Most birds can be restrained as described above, with the legs held between the fingers so the bird’s toes can be isolated for trimming. For small birds (such as parakeets), a small human nail clipper or small scissors can be used to trim the nails. For larger birds, a rotary tool, nail file, or emery board can be used. 

    Beak Trimming

    Most birds never need their beaks trimmed. However, a bird that has suffered trauma to the area or has a malocclusion (a defect in which the upper and lower beaks don’t meet properly when the mouth is closed) may need the beak trimmed regularly to ensure normal ability to eat and drink. Restraint for a beak trim is similar to that for a nail trim. The beak should be held closed before trying to trim it. A rotary tool can be used to trim the beak, but be aware that the beak contains a bone and blood vessels, so it should not be over-trimmed. Some birds, like macaws, have very long, pointed beaks compared with other birds (such as parakeets), so it is important to know how long the beak should be before trying to trim it.

    Wing Trimming

    Wing trimming is usually recommended to reduce flight capability. Trimming reduces the risk of the bird escaping through an open door or window or becoming injured as it flies through the house. If the wings are properly trimmed, the bird should be able to gently glide to the ground but is much less able gain lift or fly a significant distance. Wings generally need to be trimmed a few times each year.

    Many trimmed birds still try to fly, so the wings must be trimmed properly and symmetrically to allow the bird to maintain balance as it tries to land safety. If the bird is unbalanced, it can fall too quickly or awkwardly and become injured. Similarly, young birds should be permitted to learn to fly and land before the wings are trimmed for the first time. Otherwise, they are more likely to fall and become injured.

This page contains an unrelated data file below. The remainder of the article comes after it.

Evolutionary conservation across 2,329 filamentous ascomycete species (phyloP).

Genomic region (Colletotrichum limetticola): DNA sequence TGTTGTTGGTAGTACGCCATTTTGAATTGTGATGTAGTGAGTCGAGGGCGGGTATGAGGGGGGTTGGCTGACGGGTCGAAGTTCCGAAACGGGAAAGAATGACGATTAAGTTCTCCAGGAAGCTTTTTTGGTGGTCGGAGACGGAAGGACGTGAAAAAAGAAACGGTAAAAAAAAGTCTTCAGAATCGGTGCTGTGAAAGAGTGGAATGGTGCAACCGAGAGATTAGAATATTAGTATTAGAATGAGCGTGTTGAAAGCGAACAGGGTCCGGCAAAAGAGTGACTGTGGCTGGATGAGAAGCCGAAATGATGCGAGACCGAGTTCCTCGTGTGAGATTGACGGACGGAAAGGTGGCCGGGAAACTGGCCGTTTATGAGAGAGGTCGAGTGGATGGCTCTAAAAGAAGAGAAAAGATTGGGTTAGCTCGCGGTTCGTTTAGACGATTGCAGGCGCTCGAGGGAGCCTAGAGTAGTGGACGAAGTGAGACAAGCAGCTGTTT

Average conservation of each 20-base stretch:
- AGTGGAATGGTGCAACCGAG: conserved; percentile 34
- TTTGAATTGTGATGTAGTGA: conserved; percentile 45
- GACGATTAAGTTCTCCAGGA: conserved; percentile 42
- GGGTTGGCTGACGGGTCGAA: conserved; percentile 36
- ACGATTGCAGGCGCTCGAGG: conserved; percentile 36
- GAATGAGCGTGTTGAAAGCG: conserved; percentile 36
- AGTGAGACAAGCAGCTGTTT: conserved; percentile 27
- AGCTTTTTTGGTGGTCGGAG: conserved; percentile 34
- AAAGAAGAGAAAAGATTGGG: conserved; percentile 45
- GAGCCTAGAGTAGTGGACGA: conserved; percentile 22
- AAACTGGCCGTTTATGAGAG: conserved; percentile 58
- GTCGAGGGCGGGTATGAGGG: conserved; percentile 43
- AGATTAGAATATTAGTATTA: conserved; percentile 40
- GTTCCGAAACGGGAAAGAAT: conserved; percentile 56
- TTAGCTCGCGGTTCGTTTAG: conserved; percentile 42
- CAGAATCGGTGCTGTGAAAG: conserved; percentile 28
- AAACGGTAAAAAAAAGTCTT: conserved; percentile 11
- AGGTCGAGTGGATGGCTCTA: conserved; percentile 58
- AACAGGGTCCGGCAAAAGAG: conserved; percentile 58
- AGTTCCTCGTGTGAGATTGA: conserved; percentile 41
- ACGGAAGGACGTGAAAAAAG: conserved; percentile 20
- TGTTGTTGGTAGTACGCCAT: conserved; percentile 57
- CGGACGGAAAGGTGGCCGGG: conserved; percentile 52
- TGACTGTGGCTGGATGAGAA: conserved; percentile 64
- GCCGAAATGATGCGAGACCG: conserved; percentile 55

When handling a bird for a wing trim, restraint is similar to that for nail or beak trims. The wing must be extended to inspect the feathers. Be sure to grasp the wing close to the bird’s body to reduce the risk of breaking the bone. 

    Usually, the primary feathers are trimmed. These are the feathers at the outer edge of the wing. Depending on the size of the bird, anywhere from four to eight feathers may need to be trimmed. Larger birds tend to need fewer feathers trimmed, whereas smaller birds (such as cockatiels) may need up to eight feathers trimmed. Sharp scissors or sharp feline nail clippers should be used to prevent shredding. The scissors should have a blunt tip to reduce the risk of accidental injury.

    Before trimming, inspect each feather to be sure it is not a “blood feather.” These feathers have darker quills containing a blood vessel. Significant bleeding will occur if a blood feather is cut; it is also recommended to leave the feathers on either side of a blood feather, to provide additional protection. If you accidentally cut a blood feather, it will need to be removed quickly to minimize blood loss. Call your veterinarian if this occurs.

    Ask your veterinary team to teach you how to perform these grooming procedures safely. If you aren’t comfortable performing them, ask your veterinary team what grooming services it offers for birds.